Beaver dams may buffer against temperatures that threaten sensitive species

May 17, 2017
Before and after beaver colonization. Credit: Weber et al., 2017

Both natural and artificial beaver dams may alter stream temperatures which may benefit temperature-sensitive salmonid species, according to a study published May 10, 2017 in the open-access journal PLOS ONE by Nicholas Weber from Eco-Logical Research, Inc., USA, and colleagues.

Beavers are ecosystem engineers, altering stream temperatures by building dams that increase surface water storage and connectivity with groundwater. Some studies suggest that the dams make water warmer and so are detrimental to salmonids, which are sensitive to . Weber and colleagues tracked beaver dams and monitored water temperatures along 34 kilometers of the John Day River in Oregon over eight years. In addition, the team assessed the impact of artificial beaver dams on water temperature along four reaches of Bridge Creek.

The researchers found that beaver dams may alter stream temperatures to the benefit of salmonids. Studies suggest that juvenile steelhead salmonids in Bridge Creek experience extreme stress at about 25°C, and the researchers found that maximum daily temperatures in much of the study stream exceed this temperature for much of the summer. However, temperatures rarely exceeded 25°C after the proliferation of beaver dams, likely because they help moderate temperatures both by increasing water storage and encouraging exchange between surface water and groundwater exchange. This fits with the fact that both beavers and salmonids were once more abundant and widely distributed in North America, and suggests that beaver dams could help mitigate the thermal degradation that can threaten sensitive species.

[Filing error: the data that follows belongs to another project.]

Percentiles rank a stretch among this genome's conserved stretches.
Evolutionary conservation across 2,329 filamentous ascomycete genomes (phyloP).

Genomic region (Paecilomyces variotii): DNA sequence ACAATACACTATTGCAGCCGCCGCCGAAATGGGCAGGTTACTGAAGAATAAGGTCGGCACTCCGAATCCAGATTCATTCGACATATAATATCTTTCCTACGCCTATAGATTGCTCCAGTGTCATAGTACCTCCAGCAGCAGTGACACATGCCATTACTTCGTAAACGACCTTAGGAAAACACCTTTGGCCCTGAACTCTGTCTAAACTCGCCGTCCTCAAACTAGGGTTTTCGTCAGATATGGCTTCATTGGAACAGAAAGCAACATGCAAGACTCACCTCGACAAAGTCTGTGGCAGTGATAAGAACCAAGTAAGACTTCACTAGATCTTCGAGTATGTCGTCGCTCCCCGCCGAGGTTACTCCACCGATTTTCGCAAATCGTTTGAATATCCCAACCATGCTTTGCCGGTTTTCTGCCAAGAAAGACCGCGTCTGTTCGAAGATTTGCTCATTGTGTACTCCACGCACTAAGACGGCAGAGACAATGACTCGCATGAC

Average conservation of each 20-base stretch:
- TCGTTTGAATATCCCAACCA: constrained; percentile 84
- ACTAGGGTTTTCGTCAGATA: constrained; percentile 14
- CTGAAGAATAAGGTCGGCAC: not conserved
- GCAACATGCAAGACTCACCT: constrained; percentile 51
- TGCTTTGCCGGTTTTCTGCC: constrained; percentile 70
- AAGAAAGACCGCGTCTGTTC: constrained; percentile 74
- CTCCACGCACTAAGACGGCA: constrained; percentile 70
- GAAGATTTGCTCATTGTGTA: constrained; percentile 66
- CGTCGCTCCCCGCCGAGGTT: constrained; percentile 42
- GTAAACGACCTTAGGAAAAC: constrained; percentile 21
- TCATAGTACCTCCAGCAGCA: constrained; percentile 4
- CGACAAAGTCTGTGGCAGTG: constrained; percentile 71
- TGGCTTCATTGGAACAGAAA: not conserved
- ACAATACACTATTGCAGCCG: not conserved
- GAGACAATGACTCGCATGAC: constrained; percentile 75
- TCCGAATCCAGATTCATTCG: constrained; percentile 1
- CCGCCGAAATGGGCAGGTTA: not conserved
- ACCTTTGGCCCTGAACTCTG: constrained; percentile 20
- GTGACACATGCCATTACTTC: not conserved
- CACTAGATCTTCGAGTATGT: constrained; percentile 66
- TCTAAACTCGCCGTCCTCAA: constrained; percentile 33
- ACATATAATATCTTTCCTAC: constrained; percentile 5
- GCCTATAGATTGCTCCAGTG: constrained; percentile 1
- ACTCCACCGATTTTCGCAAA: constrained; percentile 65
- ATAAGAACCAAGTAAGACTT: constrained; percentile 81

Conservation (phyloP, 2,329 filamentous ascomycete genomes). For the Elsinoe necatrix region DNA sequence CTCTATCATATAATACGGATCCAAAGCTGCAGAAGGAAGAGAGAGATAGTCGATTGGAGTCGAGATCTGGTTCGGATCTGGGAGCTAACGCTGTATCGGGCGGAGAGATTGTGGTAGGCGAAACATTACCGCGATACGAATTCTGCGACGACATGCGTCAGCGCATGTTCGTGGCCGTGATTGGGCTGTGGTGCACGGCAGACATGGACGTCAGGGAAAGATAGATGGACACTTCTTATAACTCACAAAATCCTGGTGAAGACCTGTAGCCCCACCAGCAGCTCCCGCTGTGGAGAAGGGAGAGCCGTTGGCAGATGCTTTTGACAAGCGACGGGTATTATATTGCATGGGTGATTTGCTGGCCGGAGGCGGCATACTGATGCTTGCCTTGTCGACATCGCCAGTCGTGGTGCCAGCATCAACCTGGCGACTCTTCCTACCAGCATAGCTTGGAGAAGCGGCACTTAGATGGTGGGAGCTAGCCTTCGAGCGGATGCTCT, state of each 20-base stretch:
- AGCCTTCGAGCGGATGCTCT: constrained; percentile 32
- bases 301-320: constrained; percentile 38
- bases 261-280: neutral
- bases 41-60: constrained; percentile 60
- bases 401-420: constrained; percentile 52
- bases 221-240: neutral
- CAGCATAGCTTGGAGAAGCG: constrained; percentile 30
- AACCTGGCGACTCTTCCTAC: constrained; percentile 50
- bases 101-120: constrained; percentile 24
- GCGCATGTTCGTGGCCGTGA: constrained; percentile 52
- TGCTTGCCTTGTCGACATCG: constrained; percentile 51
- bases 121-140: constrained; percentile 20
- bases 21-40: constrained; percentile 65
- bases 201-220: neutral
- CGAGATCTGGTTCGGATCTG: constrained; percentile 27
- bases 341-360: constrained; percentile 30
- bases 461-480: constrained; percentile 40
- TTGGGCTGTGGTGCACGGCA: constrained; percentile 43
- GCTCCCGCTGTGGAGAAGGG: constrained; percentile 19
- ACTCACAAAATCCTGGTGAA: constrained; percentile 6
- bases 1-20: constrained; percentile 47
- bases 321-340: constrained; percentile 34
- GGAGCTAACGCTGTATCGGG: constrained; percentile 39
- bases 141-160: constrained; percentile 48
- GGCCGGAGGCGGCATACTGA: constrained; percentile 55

Dr. Weber notes: "Beaver are often considered a keystone species, and their propensity to build dams plays an integral role in maintaining biodiversity and enhancing aquatic processes that benefit an array of aquatic and terrestrial organisms. Recognizing this, beaver relocation efforts and installation of structures designed to mimic the form and function of beaver dams are increasingly being used as effective and cost-efficient approaches for restoration of stream and riparian function. Despite this trend, the notion that beaver dams negatively impact stream habitat remains common, specifically the assumption that beaver dams increase summer stream temperatures to the detriment of cold-water species such as trout and salmon. However, by tracking beaver dam distributions and throughout a high-desert, scientists have demonstrated that beaver dam can actually reduce high stream temperatures by increasing surface water storage and connectivity with cool groundwater. These results suggest that construction of artificial beaver dams and beaver relocation projects could be used to mitigate the impact of human induced thermal degradation that may threaten sensitive cold- species."

Explore further: A potential downside to the beaver's comeback

More information: Weber N, Bouwes N, Pollock MM, Volk C, Wheaton JM, Wathen G, et al. (2017) Alteration of stream temperature by natural and artificial beaver dams. PLoS ONE 12(5): e0176313. doi.org/10.1371/journal.pone.0176313

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Joker23
not rated yet May 18, 2017
Let's see. Beavers are keystone species, they build dams and improve biodiversity.....a good thing. Humans build dams (not sure what ''category'' of species we are) and affect climate change.....a bad thing. How is what a beaver does good when if man does the same thing it is bad? Good to see these ''studies'' juxtaposed in one place so that the asininity of some of the conclusions are noticable.
Lex Talonis
not rated yet May 19, 2017

2 x "may" in the first sentence = sort of does, sort of doesn't, and both compliments each other and detracts from each other....

Exactly what is this idiot study saying?

"Both natural and artificial beaver dams may alter stream temperatures which may benefit temperature-sensitive salmonid species, according to a study published May 10, 2017 in the open-access journal PLOS ONE by Nicholas Weber from Eco-Logical Research, Inc., USA, and colleagues."

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